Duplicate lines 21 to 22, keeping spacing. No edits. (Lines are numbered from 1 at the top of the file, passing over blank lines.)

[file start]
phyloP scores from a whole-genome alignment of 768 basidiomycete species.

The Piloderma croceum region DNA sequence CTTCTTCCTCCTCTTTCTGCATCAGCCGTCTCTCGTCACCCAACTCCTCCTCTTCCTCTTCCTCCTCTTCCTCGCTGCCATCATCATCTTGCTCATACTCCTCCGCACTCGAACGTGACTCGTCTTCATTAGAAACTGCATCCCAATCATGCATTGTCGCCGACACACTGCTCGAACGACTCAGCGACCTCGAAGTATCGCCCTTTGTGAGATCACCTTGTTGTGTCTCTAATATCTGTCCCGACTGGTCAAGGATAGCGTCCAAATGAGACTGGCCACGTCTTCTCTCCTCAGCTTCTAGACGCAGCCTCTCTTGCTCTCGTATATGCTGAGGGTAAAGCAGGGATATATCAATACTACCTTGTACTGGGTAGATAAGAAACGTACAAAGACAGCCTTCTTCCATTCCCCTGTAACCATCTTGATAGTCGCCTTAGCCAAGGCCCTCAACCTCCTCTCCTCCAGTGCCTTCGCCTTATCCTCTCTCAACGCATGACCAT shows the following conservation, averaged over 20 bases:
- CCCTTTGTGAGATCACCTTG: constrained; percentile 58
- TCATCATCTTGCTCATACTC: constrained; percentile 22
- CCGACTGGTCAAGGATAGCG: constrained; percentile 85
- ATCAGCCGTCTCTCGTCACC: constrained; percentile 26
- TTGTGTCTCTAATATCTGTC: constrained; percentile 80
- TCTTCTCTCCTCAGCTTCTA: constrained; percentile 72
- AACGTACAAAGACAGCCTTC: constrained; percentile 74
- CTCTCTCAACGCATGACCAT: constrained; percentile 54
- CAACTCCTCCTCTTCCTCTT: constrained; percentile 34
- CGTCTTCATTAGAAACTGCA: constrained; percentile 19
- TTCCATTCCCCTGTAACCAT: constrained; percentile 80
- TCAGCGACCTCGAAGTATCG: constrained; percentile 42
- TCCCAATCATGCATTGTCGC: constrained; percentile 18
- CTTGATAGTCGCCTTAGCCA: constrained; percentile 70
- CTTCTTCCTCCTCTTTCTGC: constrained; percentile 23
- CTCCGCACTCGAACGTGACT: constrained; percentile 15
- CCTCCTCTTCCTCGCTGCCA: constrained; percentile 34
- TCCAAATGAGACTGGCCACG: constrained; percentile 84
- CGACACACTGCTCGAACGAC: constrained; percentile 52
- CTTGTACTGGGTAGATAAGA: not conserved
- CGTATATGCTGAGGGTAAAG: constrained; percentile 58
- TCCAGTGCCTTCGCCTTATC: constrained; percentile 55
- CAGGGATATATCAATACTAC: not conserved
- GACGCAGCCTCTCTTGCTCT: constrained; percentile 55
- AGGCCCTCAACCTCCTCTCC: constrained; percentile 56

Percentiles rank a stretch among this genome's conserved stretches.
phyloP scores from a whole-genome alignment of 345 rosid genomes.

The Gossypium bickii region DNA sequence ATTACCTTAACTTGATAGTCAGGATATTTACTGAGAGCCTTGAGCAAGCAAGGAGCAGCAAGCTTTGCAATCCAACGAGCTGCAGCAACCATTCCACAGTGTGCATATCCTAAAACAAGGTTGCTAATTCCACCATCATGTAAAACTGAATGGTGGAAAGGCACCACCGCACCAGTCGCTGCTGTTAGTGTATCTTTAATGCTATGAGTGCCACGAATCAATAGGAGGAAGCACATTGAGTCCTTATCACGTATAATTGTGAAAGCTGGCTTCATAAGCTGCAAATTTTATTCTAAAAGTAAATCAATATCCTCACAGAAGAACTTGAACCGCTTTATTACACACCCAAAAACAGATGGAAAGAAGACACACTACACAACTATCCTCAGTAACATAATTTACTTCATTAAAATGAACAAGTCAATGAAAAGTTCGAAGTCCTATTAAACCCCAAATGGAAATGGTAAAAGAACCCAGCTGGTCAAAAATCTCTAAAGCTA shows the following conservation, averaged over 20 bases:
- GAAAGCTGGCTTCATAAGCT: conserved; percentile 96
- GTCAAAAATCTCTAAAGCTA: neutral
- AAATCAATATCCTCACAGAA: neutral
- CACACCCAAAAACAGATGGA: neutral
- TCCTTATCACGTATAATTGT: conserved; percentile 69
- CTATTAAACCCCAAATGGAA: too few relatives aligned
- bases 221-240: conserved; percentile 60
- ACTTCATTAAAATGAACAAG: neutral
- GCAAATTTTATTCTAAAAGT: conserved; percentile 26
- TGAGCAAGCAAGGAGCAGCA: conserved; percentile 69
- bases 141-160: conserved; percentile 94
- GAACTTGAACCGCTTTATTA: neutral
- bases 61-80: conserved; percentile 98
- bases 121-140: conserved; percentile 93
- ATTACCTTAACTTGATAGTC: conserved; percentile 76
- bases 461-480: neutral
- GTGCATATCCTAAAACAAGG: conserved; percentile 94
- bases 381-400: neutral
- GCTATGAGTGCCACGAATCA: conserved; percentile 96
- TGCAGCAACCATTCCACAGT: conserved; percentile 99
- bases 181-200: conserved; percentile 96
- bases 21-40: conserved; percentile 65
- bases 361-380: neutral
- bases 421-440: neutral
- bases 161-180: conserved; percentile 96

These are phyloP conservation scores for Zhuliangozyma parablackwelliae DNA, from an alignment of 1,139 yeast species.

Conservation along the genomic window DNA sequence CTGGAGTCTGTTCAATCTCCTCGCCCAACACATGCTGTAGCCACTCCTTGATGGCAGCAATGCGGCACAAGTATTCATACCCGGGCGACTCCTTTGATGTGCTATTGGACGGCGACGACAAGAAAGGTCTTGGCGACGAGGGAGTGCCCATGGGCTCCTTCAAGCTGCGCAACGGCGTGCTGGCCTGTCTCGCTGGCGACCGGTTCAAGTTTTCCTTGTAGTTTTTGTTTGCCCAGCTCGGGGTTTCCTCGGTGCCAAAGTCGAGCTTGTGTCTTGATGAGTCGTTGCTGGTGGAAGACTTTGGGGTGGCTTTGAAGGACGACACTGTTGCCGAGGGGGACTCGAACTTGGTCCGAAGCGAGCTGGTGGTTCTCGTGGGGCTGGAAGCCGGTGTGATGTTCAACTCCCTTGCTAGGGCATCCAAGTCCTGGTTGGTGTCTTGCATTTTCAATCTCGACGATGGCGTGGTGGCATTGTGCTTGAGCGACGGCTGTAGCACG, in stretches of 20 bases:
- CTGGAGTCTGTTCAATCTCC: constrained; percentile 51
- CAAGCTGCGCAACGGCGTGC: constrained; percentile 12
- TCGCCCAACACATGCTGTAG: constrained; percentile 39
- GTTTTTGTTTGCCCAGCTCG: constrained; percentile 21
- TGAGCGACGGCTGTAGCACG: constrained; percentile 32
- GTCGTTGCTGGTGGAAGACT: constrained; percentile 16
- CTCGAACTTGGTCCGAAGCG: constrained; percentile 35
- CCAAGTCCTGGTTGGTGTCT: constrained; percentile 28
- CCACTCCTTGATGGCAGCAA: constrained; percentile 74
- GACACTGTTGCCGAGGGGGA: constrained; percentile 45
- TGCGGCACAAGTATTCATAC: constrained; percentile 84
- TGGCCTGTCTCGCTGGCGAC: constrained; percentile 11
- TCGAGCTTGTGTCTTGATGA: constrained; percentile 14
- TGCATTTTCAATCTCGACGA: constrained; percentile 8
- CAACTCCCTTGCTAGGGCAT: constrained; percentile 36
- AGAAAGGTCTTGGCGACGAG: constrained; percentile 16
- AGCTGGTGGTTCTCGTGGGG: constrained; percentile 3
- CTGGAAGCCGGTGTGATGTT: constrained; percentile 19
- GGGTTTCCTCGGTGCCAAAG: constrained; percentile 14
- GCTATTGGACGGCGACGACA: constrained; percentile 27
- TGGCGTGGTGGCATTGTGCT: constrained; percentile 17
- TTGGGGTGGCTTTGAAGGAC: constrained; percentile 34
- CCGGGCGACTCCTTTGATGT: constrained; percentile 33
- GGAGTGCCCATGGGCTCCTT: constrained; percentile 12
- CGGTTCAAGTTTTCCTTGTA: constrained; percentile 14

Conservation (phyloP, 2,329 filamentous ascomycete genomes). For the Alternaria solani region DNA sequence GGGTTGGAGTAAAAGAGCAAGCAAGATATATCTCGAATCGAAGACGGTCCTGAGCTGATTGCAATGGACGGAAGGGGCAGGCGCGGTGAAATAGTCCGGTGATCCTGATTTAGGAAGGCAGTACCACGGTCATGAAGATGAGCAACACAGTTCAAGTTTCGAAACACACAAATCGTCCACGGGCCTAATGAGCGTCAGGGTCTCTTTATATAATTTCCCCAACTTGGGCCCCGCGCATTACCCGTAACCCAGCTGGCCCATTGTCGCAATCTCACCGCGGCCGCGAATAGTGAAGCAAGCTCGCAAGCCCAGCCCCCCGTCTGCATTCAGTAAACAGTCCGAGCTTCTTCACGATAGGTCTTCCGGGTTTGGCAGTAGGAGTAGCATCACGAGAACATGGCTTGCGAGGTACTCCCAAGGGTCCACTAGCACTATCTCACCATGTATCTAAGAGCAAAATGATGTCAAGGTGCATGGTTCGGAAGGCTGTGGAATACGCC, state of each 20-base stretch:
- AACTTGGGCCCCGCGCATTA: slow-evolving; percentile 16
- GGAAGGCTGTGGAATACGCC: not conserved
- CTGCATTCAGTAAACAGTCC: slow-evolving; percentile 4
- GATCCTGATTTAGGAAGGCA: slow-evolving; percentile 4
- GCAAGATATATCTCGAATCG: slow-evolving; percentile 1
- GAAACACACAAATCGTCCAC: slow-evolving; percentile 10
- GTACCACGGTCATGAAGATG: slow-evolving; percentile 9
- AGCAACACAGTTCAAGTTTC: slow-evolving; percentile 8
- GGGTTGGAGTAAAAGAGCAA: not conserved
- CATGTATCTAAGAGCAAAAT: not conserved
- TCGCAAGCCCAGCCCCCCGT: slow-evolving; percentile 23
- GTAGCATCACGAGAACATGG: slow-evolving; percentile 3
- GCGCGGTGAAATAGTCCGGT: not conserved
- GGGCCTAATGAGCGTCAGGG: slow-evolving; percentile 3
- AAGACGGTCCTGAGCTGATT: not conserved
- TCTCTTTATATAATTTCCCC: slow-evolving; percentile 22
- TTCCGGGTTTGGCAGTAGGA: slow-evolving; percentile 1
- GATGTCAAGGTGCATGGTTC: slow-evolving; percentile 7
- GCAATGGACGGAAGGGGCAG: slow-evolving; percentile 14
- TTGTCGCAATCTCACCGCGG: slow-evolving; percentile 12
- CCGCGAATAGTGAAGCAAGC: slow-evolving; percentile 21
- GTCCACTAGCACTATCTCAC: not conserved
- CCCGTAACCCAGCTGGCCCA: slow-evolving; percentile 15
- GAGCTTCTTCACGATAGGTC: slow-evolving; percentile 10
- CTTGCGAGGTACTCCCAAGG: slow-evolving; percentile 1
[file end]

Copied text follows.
- CGACACACTGCTCGAACGAC: constrained; percentile 52
- CTTGTACTGGGTAGATAAGA: not conserved